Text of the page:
The Increasing Fisheries Sustainability for Resilience acivity's objectives were to improve sustainable fisheries management by developing a citizen science program to monitor fish populations, create an online platform (iFISH) to visualize and interpret data, improve fish shelf life through education on fish preservation techniques, and conduct nutrient analyses of primary harvested species. Learn about the results and the activity's recommendations by reading this executive summary.
The Applying Lean Management in Aquaculture Production activity used the Lean management approach to minimize costs and maximize efficiency by eliminating waste and converting waste into value in aquaculture production in Nigeria. Read the team's executive summary to learn about their results and recommendations.
The Samaki Salama activity aimed to promote sustainable fisheries practices and improve the nutritional status of young children. Read the team's executive summary to learn about their results and recommendations to address human health and malnutrition in small-scale fisher households.
The Harnessing Machine Learning activity utilized artificial intelligence (machine learning) and remote sensing to extract and analyze data on fishponds from satellite images. The data gathered facilitated development of an interactive online data visualization tool used to estimate aquaculture’s multi-dimensional contributions to the economy and nutrition, focusing on production, economic value added, and employment, all differentiated by gender. Learn about the results and the activity's recommendations by reading this executive summary.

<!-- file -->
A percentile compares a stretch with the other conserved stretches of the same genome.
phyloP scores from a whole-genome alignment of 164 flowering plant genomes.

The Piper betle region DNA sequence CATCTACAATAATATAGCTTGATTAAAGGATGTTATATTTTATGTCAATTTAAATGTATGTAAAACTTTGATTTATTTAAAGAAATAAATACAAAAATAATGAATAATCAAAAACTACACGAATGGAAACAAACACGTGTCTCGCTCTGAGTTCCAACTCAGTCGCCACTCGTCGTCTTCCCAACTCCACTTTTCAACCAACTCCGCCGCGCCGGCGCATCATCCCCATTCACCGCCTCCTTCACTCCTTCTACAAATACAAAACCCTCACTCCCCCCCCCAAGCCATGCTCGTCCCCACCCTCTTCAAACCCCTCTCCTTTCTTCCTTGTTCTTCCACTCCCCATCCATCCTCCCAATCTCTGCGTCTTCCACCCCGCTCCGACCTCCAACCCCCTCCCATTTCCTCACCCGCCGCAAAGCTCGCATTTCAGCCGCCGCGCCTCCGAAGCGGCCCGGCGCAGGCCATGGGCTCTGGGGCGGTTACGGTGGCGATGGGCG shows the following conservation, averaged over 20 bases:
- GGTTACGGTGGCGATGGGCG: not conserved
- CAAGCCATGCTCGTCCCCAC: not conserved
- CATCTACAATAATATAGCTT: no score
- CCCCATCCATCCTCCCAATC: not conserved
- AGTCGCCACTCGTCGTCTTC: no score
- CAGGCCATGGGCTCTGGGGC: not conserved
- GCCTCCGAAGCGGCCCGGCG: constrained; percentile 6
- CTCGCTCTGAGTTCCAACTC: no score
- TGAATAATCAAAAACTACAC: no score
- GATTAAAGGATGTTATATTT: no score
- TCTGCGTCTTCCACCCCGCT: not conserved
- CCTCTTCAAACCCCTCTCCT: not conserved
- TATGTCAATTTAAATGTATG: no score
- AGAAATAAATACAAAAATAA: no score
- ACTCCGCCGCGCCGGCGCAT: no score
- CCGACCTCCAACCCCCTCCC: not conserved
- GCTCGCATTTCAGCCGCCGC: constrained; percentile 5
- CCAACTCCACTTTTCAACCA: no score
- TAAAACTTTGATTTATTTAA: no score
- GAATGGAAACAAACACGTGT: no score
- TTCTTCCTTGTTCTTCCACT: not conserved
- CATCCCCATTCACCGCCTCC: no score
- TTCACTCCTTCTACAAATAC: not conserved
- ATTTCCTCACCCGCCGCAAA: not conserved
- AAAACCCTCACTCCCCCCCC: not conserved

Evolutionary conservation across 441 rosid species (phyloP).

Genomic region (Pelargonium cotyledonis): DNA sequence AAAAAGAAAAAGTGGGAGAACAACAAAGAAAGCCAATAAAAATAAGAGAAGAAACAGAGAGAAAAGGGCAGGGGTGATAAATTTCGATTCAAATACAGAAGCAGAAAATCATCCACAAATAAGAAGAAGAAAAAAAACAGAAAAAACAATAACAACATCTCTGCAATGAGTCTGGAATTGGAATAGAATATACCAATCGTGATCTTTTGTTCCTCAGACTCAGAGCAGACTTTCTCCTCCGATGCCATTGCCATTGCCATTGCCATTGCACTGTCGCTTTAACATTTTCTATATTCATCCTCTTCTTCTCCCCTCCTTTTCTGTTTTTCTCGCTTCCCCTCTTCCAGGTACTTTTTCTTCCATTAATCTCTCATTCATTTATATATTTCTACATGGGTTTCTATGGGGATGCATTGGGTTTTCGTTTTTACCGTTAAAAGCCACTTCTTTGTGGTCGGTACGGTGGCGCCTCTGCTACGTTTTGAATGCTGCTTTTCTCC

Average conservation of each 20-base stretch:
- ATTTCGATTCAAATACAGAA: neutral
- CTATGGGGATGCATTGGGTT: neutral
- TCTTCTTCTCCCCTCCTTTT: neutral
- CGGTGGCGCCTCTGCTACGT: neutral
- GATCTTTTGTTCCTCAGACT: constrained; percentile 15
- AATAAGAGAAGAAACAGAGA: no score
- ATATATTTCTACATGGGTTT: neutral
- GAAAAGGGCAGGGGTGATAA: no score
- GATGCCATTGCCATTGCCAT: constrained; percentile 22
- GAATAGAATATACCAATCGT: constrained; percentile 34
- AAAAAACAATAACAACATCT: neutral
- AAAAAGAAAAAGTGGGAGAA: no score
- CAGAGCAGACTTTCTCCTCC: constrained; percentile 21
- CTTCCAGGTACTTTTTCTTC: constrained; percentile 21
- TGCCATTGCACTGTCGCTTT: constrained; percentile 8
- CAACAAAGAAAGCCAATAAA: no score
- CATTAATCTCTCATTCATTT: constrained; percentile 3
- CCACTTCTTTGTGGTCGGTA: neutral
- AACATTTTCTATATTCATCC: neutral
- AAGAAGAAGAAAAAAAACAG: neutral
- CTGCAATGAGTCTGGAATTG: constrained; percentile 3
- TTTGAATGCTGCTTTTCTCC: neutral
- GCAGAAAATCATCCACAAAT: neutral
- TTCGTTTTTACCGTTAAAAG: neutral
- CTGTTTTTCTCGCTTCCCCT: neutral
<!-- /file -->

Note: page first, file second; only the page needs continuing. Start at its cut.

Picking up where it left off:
The Achieving Coral Reef Fishery Sustainability activity in Kenya has a new journal article in Conservation Science and Practice. From the research, both fisheries stock and catch assessment methods found low production and excess effort when evaluating a semi-enclosed bay on the Kenya–Tanzania border for sustainability. Therefore, low to modest capture rates of fish will be required to allow the recovery needed to achieve sustainability and restore the refugia's ecology.
Director General Visits MSU to Deepen Collaboration in Science, Data, and Innovation for Agrifood Systems Transformation
Qu Dongyu, Director General of the Food and Agriculture Organization of the United Nations (FAO), met with senior executives and researchers at Mississippi State University (MSU), including Mark Lawrence, director for both the Global Center for Aquatic Health and Food Security and the Fish Innovation Lab.
FAO Director General Qu Dongyu toured the Feed the Future Innovation Lab for Fish and MSU aquaculture research facilities, as well as the High Performance Computing Collaboratory, in addition to meeting with senior MSU officials.
Fish Innovation Lab Nutrition Specialist Dr. Lora Iannotti Receives 2022 BIFAD Award for Scientific Excellence in a Feed the Future Innovation Lab
The Fish Innovation Lab's nutrition specialist and PI of the Samaki Salama activity, Lora Iannotti, is the recipient of the 2022 BIFAD Award for Scientific Excellence in a Feed the Future Innovation Lab. This honor recognizes her work to improve nutrition for vulnerable groups through sustainable fisheries.
The Improving Biosecurity activity in Nigeria aimed to better understand the disease and health status of catfish aquaculture through the deployment of a digital epidemiology survey, collection and laboratory analyses of biological samples, and a series of stakeholder consultations. Learn about the results and the activity's recommendations by reading this executive summary.
USAID announced a five-year extension for the Feed the Future Innovation Lab for Fish and the Feed the Future Innovation Lab for Legume Systems Research. These critical investments will increase productivity and raise incomes of small-scale farmers and fishers so they can produce more affordable, nutritious foods and help improve diets in their own communities and beyond.